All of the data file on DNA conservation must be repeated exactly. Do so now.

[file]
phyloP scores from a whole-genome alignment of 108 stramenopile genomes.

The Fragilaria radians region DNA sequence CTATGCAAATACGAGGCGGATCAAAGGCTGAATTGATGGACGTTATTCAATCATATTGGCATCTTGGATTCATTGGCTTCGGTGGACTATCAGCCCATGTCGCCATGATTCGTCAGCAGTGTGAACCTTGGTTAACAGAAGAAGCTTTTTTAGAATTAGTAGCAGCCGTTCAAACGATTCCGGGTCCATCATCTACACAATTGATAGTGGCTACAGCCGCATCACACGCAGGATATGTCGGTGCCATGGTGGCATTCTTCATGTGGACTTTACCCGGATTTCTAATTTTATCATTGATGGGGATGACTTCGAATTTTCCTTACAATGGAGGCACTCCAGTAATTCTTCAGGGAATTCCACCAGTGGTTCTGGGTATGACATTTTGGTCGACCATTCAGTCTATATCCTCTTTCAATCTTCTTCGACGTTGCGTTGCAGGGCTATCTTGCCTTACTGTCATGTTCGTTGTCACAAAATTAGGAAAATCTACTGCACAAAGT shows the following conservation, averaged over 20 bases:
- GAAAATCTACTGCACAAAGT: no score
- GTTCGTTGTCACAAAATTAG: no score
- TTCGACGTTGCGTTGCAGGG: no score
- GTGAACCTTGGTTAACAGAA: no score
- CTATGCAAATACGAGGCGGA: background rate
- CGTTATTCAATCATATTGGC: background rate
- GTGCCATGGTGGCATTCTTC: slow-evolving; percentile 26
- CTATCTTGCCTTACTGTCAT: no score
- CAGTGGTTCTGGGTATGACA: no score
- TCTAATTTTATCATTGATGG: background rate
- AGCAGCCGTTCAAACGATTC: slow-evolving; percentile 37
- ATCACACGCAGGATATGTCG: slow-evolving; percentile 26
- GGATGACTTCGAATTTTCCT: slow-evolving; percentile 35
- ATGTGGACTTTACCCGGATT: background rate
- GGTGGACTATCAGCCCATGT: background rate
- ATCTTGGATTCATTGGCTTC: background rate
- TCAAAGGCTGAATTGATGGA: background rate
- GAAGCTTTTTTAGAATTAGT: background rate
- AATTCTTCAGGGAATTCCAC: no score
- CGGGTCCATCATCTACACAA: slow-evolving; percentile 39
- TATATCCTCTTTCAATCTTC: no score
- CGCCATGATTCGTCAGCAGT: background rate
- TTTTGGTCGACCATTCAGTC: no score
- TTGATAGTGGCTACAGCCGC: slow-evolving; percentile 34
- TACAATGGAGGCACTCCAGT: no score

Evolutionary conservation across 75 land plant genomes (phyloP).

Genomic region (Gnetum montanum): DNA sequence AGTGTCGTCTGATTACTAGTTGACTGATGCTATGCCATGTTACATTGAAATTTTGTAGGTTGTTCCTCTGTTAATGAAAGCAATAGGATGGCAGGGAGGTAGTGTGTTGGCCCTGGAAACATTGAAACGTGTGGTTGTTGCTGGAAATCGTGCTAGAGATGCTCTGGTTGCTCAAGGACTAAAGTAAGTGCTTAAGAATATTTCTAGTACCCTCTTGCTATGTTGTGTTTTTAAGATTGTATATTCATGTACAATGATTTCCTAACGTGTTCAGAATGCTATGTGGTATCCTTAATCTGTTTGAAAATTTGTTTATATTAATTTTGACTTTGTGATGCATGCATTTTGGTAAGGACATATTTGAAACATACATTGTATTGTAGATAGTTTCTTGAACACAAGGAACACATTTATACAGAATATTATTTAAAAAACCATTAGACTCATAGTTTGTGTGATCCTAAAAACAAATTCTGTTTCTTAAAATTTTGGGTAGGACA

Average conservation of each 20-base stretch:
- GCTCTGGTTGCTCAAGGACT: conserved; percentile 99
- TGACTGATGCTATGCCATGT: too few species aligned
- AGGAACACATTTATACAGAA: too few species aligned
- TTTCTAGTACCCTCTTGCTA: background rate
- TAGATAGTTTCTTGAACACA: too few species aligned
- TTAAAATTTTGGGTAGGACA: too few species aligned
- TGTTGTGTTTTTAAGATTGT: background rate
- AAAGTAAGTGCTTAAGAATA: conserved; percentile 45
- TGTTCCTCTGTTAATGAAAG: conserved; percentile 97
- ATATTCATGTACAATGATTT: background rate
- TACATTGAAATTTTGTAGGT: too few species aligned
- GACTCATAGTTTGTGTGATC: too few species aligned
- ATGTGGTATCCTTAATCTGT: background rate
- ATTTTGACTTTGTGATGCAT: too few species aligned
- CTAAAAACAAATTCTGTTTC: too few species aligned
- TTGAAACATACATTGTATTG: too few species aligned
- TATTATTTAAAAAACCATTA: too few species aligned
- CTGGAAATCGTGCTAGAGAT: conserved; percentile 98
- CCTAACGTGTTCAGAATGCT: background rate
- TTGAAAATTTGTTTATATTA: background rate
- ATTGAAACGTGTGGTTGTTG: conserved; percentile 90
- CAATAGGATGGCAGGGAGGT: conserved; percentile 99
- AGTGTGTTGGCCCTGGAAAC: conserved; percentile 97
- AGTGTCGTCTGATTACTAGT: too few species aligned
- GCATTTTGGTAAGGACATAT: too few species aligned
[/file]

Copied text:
phyloP scores from a whole-genome alignment of 108 stramenopile genomes.

The Fragilaria radians region DNA sequence CTATGCAAATACGAGGCGGATCAAAGGCTGAATTGATGGACGTTATTCAATCATATTGGCATCTTGGATTCATTGGCTTCGGTGGACTATCAGCCCATGTCGCCATGATTCGTCAGCAGTGTGAACCTTGGTTAACAGAAGAAGCTTTTTTAGAATTAGTAGCAGCCGTTCAAACGATTCCGGGTCCATCATCTACACAATTGATAGTGGCTACAGCCGCATCACACGCAGGATATGTCGGTGCCATGGTGGCATTCTTCATGTGGACTTTACCCGGATTTCTAATTTTATCATTGATGGGGATGACTTCGAATTTTCCTTACAATGGAGGCACTCCAGTAATTCTTCAGGGAATTCCACCAGTGGTTCTGGGTATGACATTTTGGTCGACCATTCAGTCTATATCCTCTTTCAATCTTCTTCGACGTTGCGTTGCAGGGCTATCTTGCCTTACTGTCATGTTCGTTGTCACAAAATTAGGAAAATCTACTGCACAAAGT shows the following conservation, averaged over 20 bases:
- GAAAATCTACTGCACAAAGT: no score
- GTTCGTTGTCACAAAATTAG: no score
- TTCGACGTTGCGTTGCAGGG: no score
- GTGAACCTTGGTTAACAGAA: no score
- CTATGCAAATACGAGGCGGA: background rate
- CGTTATTCAATCATATTGGC: background rate
- GTGCCATGGTGGCATTCTTC: slow-evolving; percentile 26
- CTATCTTGCCTTACTGTCAT: no score
- CAGTGGTTCTGGGTATGACA: no score
- TCTAATTTTATCATTGATGG: background rate
- AGCAGCCGTTCAAACGATTC: slow-evolving; percentile 37
- ATCACACGCAGGATATGTCG: slow-evolving; percentile 26
- GGATGACTTCGAATTTTCCT: slow-evolving; percentile 35
- ATGTGGACTTTACCCGGATT: background rate
- GGTGGACTATCAGCCCATGT: background rate
- ATCTTGGATTCATTGGCTTC: background rate
- TCAAAGGCTGAATTGATGGA: background rate
- GAAGCTTTTTTAGAATTAGT: background rate
- AATTCTTCAGGGAATTCCAC: no score
- CGGGTCCATCATCTACACAA: slow-evolving; percentile 39
- TATATCCTCTTTCAATCTTC: no score
- CGCCATGATTCGTCAGCAGT: background rate
- TTTTGGTCGACCATTCAGTC: no score
- TTGATAGTGGCTACAGCCGC: slow-evolving; percentile 34
- TACAATGGAGGCACTCCAGT: no score

Evolutionary conservation across 75 land plant genomes (phyloP).

Genomic region (Gnetum montanum): DNA sequence AGTGTCGTCTGATTACTAGTTGACTGATGCTATGCCATGTTACATTGAAATTTTGTAGGTTGTTCCTCTGTTAATGAAAGCAATAGGATGGCAGGGAGGTAGTGTGTTGGCCCTGGAAACATTGAAACGTGTGGTTGTTGCTGGAAATCGTGCTAGAGATGCTCTGGTTGCTCAAGGACTAAAGTAAGTGCTTAAGAATATTTCTAGTACCCTCTTGCTATGTTGTGTTTTTAAGATTGTATATTCATGTACAATGATTTCCTAACGTGTTCAGAATGCTATGTGGTATCCTTAATCTGTTTGAAAATTTGTTTATATTAATTTTGACTTTGTGATGCATGCATTTTGGTAAGGACATATTTGAAACATACATTGTATTGTAGATAGTTTCTTGAACACAAGGAACACATTTATACAGAATATTATTTAAAAAACCATTAGACTCATAGTTTGTGTGATCCTAAAAACAAATTCTGTTTCTTAAAATTTTGGGTAGGACA

Average conservation of each 20-base stretch:
- GCTCTGGTTGCTCAAGGACT: conserved; percentile 99
- TGACTGATGCTATGCCATGT: too few species aligned
- AGGAACACATTTATACAGAA: too few species aligned
- TTTCTAGTACCCTCTTGCTA: background rate
- TAGATAGTTTCTTGAACACA: too few species aligned
- TTAAAATTTTGGGTAGGACA: too few species aligned
- TGTTGTGTTTTTAAGATTGT: background rate
- AAAGTAAGTGCTTAAGAATA: conserved; percentile 45
- TGTTCCTCTGTTAATGAAAG: conserved; percentile 97
- ATATTCATGTACAATGATTT: background rate
- TACATTGAAATTTTGTAGGT: too few species aligned
- GACTCATAGTTTGTGTGATC: too few species aligned
- ATGTGGTATCCTTAATCTGT: background rate
- ATTTTGACTTTGTGATGCAT: too few species aligned
- CTAAAAACAAATTCTGTTTC: too few species aligned
- TTGAAACATACATTGTATTG: too few species aligned
- TATTATTTAAAAAACCATTA: too few species aligned
- CTGGAAATCGTGCTAGAGAT: conserved; percentile 98
- CCTAACGTGTTCAGAATGCT: background rate
- TTGAAAATTTGTTTATATTA: background rate
- ATTGAAACGTGTGGTTGTTG: conserved; percentile 90
- CAATAGGATGGCAGGGAGGT: conserved; percentile 99
- AGTGTGTTGGCCCTGGAAAC: conserved; percentile 97
- AGTGTCGTCTGATTACTAGT: too few species aligned
- GCATTTTGGTAAGGACATAT: too few species aligned